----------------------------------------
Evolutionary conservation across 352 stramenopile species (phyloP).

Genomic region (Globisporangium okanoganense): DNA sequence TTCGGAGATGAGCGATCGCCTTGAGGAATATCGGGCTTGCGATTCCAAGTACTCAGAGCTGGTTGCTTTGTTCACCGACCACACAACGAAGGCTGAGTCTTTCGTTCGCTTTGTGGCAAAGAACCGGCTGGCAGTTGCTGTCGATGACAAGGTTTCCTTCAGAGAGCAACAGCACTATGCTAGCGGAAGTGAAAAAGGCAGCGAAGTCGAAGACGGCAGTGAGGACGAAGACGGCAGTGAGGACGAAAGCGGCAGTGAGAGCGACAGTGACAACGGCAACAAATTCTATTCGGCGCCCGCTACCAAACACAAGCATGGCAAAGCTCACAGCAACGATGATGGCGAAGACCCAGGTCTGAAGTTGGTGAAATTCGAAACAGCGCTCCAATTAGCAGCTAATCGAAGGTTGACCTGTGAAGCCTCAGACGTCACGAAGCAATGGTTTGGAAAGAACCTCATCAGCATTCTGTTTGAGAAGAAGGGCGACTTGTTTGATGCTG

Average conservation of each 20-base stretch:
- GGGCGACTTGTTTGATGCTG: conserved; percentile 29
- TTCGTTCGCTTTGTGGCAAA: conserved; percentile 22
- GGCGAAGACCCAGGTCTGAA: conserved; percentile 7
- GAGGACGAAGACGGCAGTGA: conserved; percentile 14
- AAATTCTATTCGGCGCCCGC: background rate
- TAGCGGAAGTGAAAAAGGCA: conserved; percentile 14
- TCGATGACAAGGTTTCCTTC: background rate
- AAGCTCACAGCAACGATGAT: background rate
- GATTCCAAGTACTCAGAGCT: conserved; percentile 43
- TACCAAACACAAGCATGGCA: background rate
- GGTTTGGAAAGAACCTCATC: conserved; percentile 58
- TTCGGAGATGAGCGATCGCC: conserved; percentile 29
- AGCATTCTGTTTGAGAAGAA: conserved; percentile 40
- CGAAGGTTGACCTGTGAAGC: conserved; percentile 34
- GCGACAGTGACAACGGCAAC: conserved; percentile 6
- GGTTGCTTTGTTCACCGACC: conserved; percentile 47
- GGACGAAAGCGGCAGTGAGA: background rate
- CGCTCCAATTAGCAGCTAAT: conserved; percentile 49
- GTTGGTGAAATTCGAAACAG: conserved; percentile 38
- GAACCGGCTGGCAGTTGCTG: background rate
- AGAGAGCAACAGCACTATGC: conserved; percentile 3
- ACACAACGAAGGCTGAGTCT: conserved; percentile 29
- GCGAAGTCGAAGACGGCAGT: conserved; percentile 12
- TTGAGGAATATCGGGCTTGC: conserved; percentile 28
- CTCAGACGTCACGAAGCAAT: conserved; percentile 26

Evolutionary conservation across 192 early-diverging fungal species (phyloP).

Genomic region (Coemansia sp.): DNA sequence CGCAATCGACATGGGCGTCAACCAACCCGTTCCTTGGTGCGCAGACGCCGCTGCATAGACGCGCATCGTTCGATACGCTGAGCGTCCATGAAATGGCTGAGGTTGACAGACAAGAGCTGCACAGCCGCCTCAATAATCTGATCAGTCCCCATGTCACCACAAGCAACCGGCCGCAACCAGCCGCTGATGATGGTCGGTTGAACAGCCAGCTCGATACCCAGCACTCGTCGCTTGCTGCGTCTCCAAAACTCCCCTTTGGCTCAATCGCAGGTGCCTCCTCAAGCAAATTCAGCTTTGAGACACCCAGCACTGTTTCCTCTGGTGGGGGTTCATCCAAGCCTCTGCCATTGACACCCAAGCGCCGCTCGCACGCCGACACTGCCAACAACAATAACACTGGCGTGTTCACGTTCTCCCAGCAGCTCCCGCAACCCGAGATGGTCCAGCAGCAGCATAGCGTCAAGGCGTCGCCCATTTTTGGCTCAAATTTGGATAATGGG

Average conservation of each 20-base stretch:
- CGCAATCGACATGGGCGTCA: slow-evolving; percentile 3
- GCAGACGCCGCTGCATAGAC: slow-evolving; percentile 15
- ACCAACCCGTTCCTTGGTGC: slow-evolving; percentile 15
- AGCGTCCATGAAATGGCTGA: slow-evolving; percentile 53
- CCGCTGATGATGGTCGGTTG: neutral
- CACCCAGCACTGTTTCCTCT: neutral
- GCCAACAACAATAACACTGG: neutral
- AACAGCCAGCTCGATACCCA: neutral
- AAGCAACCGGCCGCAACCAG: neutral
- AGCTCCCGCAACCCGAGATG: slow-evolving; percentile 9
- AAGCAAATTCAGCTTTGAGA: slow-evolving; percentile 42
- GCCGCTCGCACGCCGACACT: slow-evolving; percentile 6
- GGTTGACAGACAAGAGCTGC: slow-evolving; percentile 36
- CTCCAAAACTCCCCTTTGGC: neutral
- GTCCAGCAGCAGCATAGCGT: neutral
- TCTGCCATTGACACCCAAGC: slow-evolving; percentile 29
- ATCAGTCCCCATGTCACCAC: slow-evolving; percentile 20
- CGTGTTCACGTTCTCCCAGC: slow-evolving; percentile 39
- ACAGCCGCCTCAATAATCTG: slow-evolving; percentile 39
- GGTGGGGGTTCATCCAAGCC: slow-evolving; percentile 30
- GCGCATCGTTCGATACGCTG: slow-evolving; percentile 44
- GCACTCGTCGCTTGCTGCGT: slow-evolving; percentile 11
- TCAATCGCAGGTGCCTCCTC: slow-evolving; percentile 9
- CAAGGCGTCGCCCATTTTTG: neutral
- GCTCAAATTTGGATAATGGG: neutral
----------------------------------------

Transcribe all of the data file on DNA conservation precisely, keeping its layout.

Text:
Evolutionary conservation across 352 stramenopile species (phyloP).

Genomic region (Globisporangium okanoganense): DNA sequence TTCGGAGATGAGCGATCGCCTTGAGGAATATCGGGCTTGCGATTCCAAGTACTCAGAGCTGGTTGCTTTGTTCACCGACCACACAACGAAGGCTGAGTCTTTCGTTCGCTTTGTGGCAAAGAACCGGCTGGCAGTTGCTGTCGATGACAAGGTTTCCTTCAGAGAGCAACAGCACTATGCTAGCGGAAGTGAAAAAGGCAGCGAAGTCGAAGACGGCAGTGAGGACGAAGACGGCAGTGAGGACGAAAGCGGCAGTGAGAGCGACAGTGACAACGGCAACAAATTCTATTCGGCGCCCGCTACCAAACACAAGCATGGCAAAGCTCACAGCAACGATGATGGCGAAGACCCAGGTCTGAAGTTGGTGAAATTCGAAACAGCGCTCCAATTAGCAGCTAATCGAAGGTTGACCTGTGAAGCCTCAGACGTCACGAAGCAATGGTTTGGAAAGAACCTCATCAGCATTCTGTTTGAGAAGAAGGGCGACTTGTTTGATGCTG

Average conservation of each 20-base stretch:
- GGGCGACTTGTTTGATGCTG: conserved; percentile 29
- TTCGTTCGCTTTGTGGCAAA: conserved; percentile 22
- GGCGAAGACCCAGGTCTGAA: conserved; percentile 7
- GAGGACGAAGACGGCAGTGA: conserved; percentile 14
- AAATTCTATTCGGCGCCCGC: background rate
- TAGCGGAAGTGAAAAAGGCA: conserved; percentile 14
- TCGATGACAAGGTTTCCTTC: background rate
- AAGCTCACAGCAACGATGAT: background rate
- GATTCCAAGTACTCAGAGCT: conserved; percentile 43
- TACCAAACACAAGCATGGCA: background rate
- GGTTTGGAAAGAACCTCATC: conserved; percentile 58
- TTCGGAGATGAGCGATCGCC: conserved; percentile 29
- AGCATTCTGTTTGAGAAGAA: conserved; percentile 40
- CGAAGGTTGACCTGTGAAGC: conserved; percentile 34
- GCGACAGTGACAACGGCAAC: conserved; percentile 6
- GGTTGCTTTGTTCACCGACC: conserved; percentile 47
- GGACGAAAGCGGCAGTGAGA: background rate
- CGCTCCAATTAGCAGCTAAT: conserved; percentile 49
- GTTGGTGAAATTCGAAACAG: conserved; percentile 38
- GAACCGGCTGGCAGTTGCTG: background rate
- AGAGAGCAACAGCACTATGC: conserved; percentile 3
- ACACAACGAAGGCTGAGTCT: conserved; percentile 29
- GCGAAGTCGAAGACGGCAGT: conserved; percentile 12
- TTGAGGAATATCGGGCTTGC: conserved; percentile 28
- CTCAGACGTCACGAAGCAAT: conserved; percentile 26

Evolutionary conservation across 192 early-diverging fungal species (phyloP).

Genomic region (Coemansia sp.): DNA sequence CGCAATCGACATGGGCGTCAACCAACCCGTTCCTTGGTGCGCAGACGCCGCTGCATAGACGCGCATCGTTCGATACGCTGAGCGTCCATGAAATGGCTGAGGTTGACAGACAAGAGCTGCACAGCCGCCTCAATAATCTGATCAGTCCCCATGTCACCACAAGCAACCGGCCGCAACCAGCCGCTGATGATGGTCGGTTGAACAGCCAGCTCGATACCCAGCACTCGTCGCTTGCTGCGTCTCCAAAACTCCCCTTTGGCTCAATCGCAGGTGCCTCCTCAAGCAAATTCAGCTTTGAGACACCCAGCACTGTTTCCTCTGGTGGGGGTTCATCCAAGCCTCTGCCATTGACACCCAAGCGCCGCTCGCACGCCGACACTGCCAACAACAATAACACTGGCGTGTTCACGTTCTCCCAGCAGCTCCCGCAACCCGAGATGGTCCAGCAGCAGCATAGCGTCAAGGCGTCGCCCATTTTTGGCTCAAATTTGGATAATGGG

Average conservation of each 20-base stretch:
- CGCAATCGACATGGGCGTCA: slow-evolving; percentile 3
- GCAGACGCCGCTGCATAGAC: slow-evolving; percentile 15
- ACCAACCCGTTCCTTGGTGC: slow-evolving; percentile 15
- AGCGTCCATGAAATGGCTGA: slow-evolving; percentile 53
- CCGCTGATGATGGTCGGTTG: neutral
- CACCCAGCACTGTTTCCTCT: neutral
- GCCAACAACAATAACACTGG: neutral
- AACAGCCAGCTCGATACCCA: neutral
- AAGCAACCGGCCGCAACCAG: neutral
- AGCTCCCGCAACCCGAGATG: slow-evolving; percentile 9
- AAGCAAATTCAGCTTTGAGA: slow-evolving; percentile 42
- GCCGCTCGCACGCCGACACT: slow-evolving; percentile 6
- GGTTGACAGACAAGAGCTGC: slow-evolving; percentile 36
- CTCCAAAACTCCCCTTTGGC: neutral
- GTCCAGCAGCAGCATAGCGT: neutral
- TCTGCCATTGACACCCAAGC: slow-evolving; percentile 29
- ATCAGTCCCCATGTCACCAC: slow-evolving; percentile 20
- CGTGTTCACGTTCTCCCAGC: slow-evolving; percentile 39
- ACAGCCGCCTCAATAATCTG: slow-evolving; percentile 39
- GGTGGGGGTTCATCCAAGCC: slow-evolving; percentile 30
- GCGCATCGTTCGATACGCTG: slow-evolving; percentile 44
- GCACTCGTCGCTTGCTGCGT: slow-evolving; percentile 11
- TCAATCGCAGGTGCCTCCTC: slow-evolving; percentile 9
- CAAGGCGTCGCCCATTTTTG: neutral
- GCTCAAATTTGGATAATGGG: neutral